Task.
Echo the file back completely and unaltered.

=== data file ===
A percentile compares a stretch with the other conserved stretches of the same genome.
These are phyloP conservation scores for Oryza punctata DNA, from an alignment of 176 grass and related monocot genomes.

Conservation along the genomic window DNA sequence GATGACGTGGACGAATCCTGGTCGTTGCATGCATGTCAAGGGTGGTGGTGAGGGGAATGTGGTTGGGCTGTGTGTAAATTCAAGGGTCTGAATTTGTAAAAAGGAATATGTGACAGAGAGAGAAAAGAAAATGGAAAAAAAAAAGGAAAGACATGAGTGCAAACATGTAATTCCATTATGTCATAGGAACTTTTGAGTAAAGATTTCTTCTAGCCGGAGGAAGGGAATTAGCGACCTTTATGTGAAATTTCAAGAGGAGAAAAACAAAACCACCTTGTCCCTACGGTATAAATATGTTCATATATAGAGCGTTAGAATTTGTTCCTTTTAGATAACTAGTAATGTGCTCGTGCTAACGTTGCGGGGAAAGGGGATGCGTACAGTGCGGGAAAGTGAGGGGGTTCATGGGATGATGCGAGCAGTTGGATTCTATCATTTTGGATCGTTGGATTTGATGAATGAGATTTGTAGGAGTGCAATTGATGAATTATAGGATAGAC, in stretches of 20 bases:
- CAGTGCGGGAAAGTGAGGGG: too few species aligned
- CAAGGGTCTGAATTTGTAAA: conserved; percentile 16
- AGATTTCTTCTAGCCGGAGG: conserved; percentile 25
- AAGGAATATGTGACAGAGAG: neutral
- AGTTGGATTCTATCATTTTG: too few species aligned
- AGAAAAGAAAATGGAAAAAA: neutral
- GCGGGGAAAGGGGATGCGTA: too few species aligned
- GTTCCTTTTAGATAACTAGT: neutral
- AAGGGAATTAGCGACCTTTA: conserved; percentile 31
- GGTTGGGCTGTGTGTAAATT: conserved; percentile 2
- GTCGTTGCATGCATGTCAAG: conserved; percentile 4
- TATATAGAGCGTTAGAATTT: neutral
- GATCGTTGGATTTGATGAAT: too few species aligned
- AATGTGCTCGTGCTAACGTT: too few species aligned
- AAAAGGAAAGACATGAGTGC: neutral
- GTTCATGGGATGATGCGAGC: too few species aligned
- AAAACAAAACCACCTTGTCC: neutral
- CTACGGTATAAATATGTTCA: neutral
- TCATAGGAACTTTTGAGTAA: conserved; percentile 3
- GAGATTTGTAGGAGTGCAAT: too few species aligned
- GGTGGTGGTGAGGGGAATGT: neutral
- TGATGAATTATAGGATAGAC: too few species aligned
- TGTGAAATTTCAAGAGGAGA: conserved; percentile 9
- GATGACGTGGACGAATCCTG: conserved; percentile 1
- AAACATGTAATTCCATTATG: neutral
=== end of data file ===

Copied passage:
A percentile compares a stretch with the other conserved stretches of the same genome.
These are phyloP conservation scores for Oryza punctata DNA, from an alignment of 176 grass and related monocot genomes.

Conservation along the genomic window DNA sequence GATGACGTGGACGAATCCTGGTCGTTGCATGCATGTCAAGGGTGGTGGTGAGGGGAATGTGGTTGGGCTGTGTGTAAATTCAAGGGTCTGAATTTGTAAAAAGGAATATGTGACAGAGAGAGAAAAGAAAATGGAAAAAAAAAAGGAAAGACATGAGTGCAAACATGTAATTCCATTATGTCATAGGAACTTTTGAGTAAAGATTTCTTCTAGCCGGAGGAAGGGAATTAGCGACCTTTATGTGAAATTTCAAGAGGAGAAAAACAAAACCACCTTGTCCCTACGGTATAAATATGTTCATATATAGAGCGTTAGAATTTGTTCCTTTTAGATAACTAGTAATGTGCTCGTGCTAACGTTGCGGGGAAAGGGGATGCGTACAGTGCGGGAAAGTGAGGGGGTTCATGGGATGATGCGAGCAGTTGGATTCTATCATTTTGGATCGTTGGATTTGATGAATGAGATTTGTAGGAGTGCAATTGATGAATTATAGGATAGAC, in stretches of 20 bases:
- CAGTGCGGGAAAGTGAGGGG: too few species aligned
- CAAGGGTCTGAATTTGTAAA: conserved; percentile 16
- AGATTTCTTCTAGCCGGAGG: conserved; percentile 25
- AAGGAATATGTGACAGAGAG: neutral
- AGTTGGATTCTATCATTTTG: too few species aligned
- AGAAAAGAAAATGGAAAAAA: neutral
- GCGGGGAAAGGGGATGCGTA: too few species aligned
- GTTCCTTTTAGATAACTAGT: neutral
- AAGGGAATTAGCGACCTTTA: conserved; percentile 31
- GGTTGGGCTGTGTGTAAATT: conserved; percentile 2
- GTCGTTGCATGCATGTCAAG: conserved; percentile 4
- TATATAGAGCGTTAGAATTT: neutral
- GATCGTTGGATTTGATGAAT: too few species aligned
- AATGTGCTCGTGCTAACGTT: too few species aligned
- AAAAGGAAAGACATGAGTGC: neutral
- GTTCATGGGATGATGCGAGC: too few species aligned
- AAAACAAAACCACCTTGTCC: neutral
- CTACGGTATAAATATGTTCA: neutral
- TCATAGGAACTTTTGAGTAA: conserved; percentile 3
- GAGATTTGTAGGAGTGCAAT: too few species aligned
- GGTGGTGGTGAGGGGAATGT: neutral
- TGATGAATTATAGGATAGAC: too few species aligned
- TGTGAAATTTCAAGAGGAGA: conserved; percentile 9
- GATGACGTGGACGAATCCTG: conserved; percentile 1
- AAACATGTAATTCCATTATG: neutral